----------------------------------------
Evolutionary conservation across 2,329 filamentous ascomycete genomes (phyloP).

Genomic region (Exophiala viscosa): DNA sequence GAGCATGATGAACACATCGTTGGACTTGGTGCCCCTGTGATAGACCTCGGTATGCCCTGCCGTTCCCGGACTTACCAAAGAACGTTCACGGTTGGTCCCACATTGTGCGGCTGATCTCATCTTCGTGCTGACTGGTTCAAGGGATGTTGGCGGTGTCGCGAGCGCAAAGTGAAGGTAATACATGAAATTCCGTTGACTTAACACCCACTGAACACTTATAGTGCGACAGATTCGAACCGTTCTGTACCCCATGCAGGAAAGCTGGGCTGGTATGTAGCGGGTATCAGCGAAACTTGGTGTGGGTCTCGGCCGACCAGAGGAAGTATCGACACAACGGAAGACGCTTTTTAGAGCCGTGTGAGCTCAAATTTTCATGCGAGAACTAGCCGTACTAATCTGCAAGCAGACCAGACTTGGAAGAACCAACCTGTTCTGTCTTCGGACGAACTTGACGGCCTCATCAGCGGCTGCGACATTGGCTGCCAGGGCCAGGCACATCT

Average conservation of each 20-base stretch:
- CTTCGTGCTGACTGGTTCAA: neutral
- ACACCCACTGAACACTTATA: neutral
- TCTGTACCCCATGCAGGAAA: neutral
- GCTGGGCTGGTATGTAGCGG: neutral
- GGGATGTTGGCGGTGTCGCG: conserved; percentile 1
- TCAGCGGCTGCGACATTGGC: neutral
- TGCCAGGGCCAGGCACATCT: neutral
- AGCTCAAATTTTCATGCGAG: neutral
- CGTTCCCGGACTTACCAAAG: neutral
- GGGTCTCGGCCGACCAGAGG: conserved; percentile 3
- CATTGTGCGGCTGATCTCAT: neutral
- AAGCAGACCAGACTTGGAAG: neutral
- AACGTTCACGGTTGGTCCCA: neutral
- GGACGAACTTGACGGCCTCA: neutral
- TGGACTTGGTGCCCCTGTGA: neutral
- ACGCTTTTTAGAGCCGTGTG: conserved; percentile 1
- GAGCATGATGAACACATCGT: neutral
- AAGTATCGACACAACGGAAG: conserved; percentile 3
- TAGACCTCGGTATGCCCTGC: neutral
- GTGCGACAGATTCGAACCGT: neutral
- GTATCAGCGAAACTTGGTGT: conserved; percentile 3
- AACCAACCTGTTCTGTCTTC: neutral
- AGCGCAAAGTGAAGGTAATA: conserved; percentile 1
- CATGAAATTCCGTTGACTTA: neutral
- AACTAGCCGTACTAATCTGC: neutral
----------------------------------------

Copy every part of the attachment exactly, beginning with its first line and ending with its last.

Evolutionary conservation across 2,329 filamentous ascomycete genomes (phyloP).

Genomic region (Exophiala viscosa): DNA sequence GAGCATGATGAACACATCGTTGGACTTGGTGCCCCTGTGATAGACCTCGGTATGCCCTGCCGTTCCCGGACTTACCAAAGAACGTTCACGGTTGGTCCCACATTGTGCGGCTGATCTCATCTTCGTGCTGACTGGTTCAAGGGATGTTGGCGGTGTCGCGAGCGCAAAGTGAAGGTAATACATGAAATTCCGTTGACTTAACACCCACTGAACACTTATAGTGCGACAGATTCGAACCGTTCTGTACCCCATGCAGGAAAGCTGGGCTGGTATGTAGCGGGTATCAGCGAAACTTGGTGTGGGTCTCGGCCGACCAGAGGAAGTATCGACACAACGGAAGACGCTTTTTAGAGCCGTGTGAGCTCAAATTTTCATGCGAGAACTAGCCGTACTAATCTGCAAGCAGACCAGACTTGGAAGAACCAACCTGTTCTGTCTTCGGACGAACTTGACGGCCTCATCAGCGGCTGCGACATTGGCTGCCAGGGCCAGGCACATCT

Average conservation of each 20-base stretch:
- CTTCGTGCTGACTGGTTCAA: neutral
- ACACCCACTGAACACTTATA: neutral
- TCTGTACCCCATGCAGGAAA: neutral
- GCTGGGCTGGTATGTAGCGG: neutral
- GGGATGTTGGCGGTGTCGCG: conserved; percentile 1
- TCAGCGGCTGCGACATTGGC: neutral
- TGCCAGGGCCAGGCACATCT: neutral
- AGCTCAAATTTTCATGCGAG: neutral
- CGTTCCCGGACTTACCAAAG: neutral
- GGGTCTCGGCCGACCAGAGG: conserved; percentile 3
- CATTGTGCGGCTGATCTCAT: neutral
- AAGCAGACCAGACTTGGAAG: neutral
- AACGTTCACGGTTGGTCCCA: neutral
- GGACGAACTTGACGGCCTCA: neutral
- TGGACTTGGTGCCCCTGTGA: neutral
- ACGCTTTTTAGAGCCGTGTG: conserved; percentile 1
- GAGCATGATGAACACATCGT: neutral
- AAGTATCGACACAACGGAAG: conserved; percentile 3
- TAGACCTCGGTATGCCCTGC: neutral
- GTGCGACAGATTCGAACCGT: neutral
- GTATCAGCGAAACTTGGTGT: conserved; percentile 3
- AACCAACCTGTTCTGTCTTC: neutral
- AGCGCAAAGTGAAGGTAATA: conserved; percentile 1
- CATGAAATTCCGTTGACTTA: neutral
- AACTAGCCGTACTAATCTGC: neutral